The Sting


Newman and Redford’s con caper is just the fix you need

For all its Oscars (seven, including Best Picture) this second collaboration  between Robert Redford, Paul Newman and director George Roy Hill has been overshadowed by their more-iconic first, Butch Cassidy And The Sundance Kid (those hats, those six-shooters, that freeze-frame ending).

If anything, that’s a testament to the staying power of cowboys versus the grinning conmen the pair play here. It’s certainly no judgement on The Sting itself, a masterfully smooth grift that’s built on golden-age savvy but never feels like a rose-tinted throwback.

At the centre of it all is the glorious reunion of Newman and Redford, here teamed up against Robert Shaw’s vicious crime boss. The Sting is full of the accomplished ease and white-toothed star power that Steven Soderbergh successfully captured in Ocean’s Eleven (the charms and payoffs of which owe far more to Hill’s film than the Rat Pack original).

But even armed with George Clooney and Brad Pitt, Soderbergh couldn’t match The Sting’s devastating combo. There’s simply too much of them – Newman’s impossible blue eyes, Redford’s inhumanly blond hair. Alone, they swagger. Together, they’re a dream, a rattling mix of Newman’s old-time charisma and Redford’s fresh-faced determination.

Not that there was much of a gap between them – a mere 11 years separate Newman’s master scammer from his apprentice. But in the shifting sands of the early ’70s, those 11 years meant an era and a different way of making movies.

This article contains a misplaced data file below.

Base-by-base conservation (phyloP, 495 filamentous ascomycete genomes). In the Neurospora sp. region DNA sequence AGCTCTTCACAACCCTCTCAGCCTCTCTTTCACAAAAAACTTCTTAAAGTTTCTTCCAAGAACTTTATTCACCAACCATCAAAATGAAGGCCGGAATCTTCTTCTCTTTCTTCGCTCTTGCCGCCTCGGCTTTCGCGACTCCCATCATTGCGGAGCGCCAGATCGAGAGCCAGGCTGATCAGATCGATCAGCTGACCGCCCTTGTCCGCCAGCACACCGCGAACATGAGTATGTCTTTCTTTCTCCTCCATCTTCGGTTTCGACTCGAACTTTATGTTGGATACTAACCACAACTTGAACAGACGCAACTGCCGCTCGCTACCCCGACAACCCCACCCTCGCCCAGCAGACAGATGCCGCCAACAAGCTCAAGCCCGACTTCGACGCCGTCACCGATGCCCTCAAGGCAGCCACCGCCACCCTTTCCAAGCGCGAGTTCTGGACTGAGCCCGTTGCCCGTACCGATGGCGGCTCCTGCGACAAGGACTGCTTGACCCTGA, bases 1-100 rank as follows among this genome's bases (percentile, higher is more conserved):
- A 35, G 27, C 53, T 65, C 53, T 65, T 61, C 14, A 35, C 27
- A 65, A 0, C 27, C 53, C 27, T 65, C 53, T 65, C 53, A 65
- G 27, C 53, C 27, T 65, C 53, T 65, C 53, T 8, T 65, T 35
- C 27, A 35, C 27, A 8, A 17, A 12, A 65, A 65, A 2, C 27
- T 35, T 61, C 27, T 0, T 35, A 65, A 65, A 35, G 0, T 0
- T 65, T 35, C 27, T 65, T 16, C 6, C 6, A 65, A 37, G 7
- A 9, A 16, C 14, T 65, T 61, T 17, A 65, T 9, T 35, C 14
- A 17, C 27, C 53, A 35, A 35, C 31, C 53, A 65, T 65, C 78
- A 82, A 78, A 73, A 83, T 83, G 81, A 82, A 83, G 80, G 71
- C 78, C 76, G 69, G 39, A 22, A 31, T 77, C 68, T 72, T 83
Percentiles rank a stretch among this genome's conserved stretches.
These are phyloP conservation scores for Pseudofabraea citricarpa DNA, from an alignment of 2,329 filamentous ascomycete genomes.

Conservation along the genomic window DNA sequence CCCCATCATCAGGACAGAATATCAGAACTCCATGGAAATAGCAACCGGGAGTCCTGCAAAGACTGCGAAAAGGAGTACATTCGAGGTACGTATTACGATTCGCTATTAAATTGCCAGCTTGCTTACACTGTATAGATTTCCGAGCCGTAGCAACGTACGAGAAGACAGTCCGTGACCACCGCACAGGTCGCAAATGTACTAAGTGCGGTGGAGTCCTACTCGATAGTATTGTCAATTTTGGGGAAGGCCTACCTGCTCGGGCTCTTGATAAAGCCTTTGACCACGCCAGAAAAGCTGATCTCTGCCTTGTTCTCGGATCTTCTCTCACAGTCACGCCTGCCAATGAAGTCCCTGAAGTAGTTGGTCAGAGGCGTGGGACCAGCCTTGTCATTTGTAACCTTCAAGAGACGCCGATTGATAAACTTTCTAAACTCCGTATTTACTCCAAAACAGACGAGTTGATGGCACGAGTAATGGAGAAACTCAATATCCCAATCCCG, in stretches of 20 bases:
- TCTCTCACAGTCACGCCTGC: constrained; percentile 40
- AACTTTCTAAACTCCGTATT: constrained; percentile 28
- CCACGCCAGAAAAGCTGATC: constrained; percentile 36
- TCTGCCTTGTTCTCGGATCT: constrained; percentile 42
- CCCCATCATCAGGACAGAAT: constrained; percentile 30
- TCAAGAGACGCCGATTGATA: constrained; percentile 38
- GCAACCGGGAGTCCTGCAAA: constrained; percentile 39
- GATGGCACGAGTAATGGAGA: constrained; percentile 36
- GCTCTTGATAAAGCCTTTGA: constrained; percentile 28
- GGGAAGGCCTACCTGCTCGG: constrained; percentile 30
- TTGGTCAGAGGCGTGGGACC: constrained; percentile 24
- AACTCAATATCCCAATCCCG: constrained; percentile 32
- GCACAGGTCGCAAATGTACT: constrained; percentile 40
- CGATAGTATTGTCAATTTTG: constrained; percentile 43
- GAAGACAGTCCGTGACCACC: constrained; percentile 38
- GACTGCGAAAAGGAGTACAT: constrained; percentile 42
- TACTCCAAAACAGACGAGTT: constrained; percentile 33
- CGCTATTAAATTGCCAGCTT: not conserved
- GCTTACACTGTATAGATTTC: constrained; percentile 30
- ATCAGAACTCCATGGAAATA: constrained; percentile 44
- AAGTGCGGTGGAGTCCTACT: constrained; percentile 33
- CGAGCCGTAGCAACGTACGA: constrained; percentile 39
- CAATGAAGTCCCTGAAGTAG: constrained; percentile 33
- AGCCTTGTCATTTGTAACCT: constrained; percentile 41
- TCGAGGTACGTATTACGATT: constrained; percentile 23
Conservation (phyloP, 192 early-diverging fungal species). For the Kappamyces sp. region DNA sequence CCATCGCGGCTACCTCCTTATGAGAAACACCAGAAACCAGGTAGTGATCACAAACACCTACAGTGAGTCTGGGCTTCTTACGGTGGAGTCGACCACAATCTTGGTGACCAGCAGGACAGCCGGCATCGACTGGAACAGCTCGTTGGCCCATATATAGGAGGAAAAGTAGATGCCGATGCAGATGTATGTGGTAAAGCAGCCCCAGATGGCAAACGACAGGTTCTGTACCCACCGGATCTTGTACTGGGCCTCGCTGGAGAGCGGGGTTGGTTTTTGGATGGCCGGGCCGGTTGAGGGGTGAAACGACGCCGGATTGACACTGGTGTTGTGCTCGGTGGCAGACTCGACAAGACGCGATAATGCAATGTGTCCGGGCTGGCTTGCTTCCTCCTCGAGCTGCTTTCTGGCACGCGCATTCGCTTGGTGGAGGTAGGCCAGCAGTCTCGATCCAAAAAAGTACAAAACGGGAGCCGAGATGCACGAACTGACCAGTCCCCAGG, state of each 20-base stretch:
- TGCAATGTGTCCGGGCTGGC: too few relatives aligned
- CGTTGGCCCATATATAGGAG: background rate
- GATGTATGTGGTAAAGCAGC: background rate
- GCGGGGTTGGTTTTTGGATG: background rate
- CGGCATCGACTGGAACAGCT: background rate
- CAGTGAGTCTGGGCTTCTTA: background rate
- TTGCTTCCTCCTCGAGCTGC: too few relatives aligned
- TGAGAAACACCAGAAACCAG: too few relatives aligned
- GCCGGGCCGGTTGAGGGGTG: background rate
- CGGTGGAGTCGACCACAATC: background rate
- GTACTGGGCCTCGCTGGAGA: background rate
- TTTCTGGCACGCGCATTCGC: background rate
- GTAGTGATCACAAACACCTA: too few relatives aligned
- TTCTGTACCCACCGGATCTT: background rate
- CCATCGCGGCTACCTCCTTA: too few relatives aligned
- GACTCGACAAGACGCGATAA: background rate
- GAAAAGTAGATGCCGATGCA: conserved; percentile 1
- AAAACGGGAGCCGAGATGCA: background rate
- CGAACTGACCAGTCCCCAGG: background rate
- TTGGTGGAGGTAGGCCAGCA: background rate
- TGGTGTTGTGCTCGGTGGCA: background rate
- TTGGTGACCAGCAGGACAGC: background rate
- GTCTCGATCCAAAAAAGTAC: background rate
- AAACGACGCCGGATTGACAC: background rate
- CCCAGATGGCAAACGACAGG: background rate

Their mix of styles and significance – Redford, the soon-to-be poster boy for ’70s cinema (and, beyond, the Sundance new wave), Newman the studio survivor – add to The Sting’s sense of historical place.

The film is both timeless and oddly out of time: made in 1973 and very much a part of the creatively free-wheeling New Hollywood, it’s set during the Depression-era ’30s – those baggy-trousered pinstripes giving Newman and Redford the look of pre-war contract players – and shot largely on the Universal lot.

The result is a slick, winning blend of industrial artifice with the restless creative edge of the new decade. And it’s a true one-off: compare it to the films Redford would make soon afterwards – shadowy conspiracy thrillers All The President’s Men and Three Days Of The Condor – and The Sting’s too-bright backstreet sets and blustering performances (Newman’s gin-sop poker routine is almost too big for the movie) are from another world, one that’s always worth revisiting.

Extras include the 2005 hour-long doc The Art Of The Sting, plus featurettes bigging up Universal’s 100th birthday.

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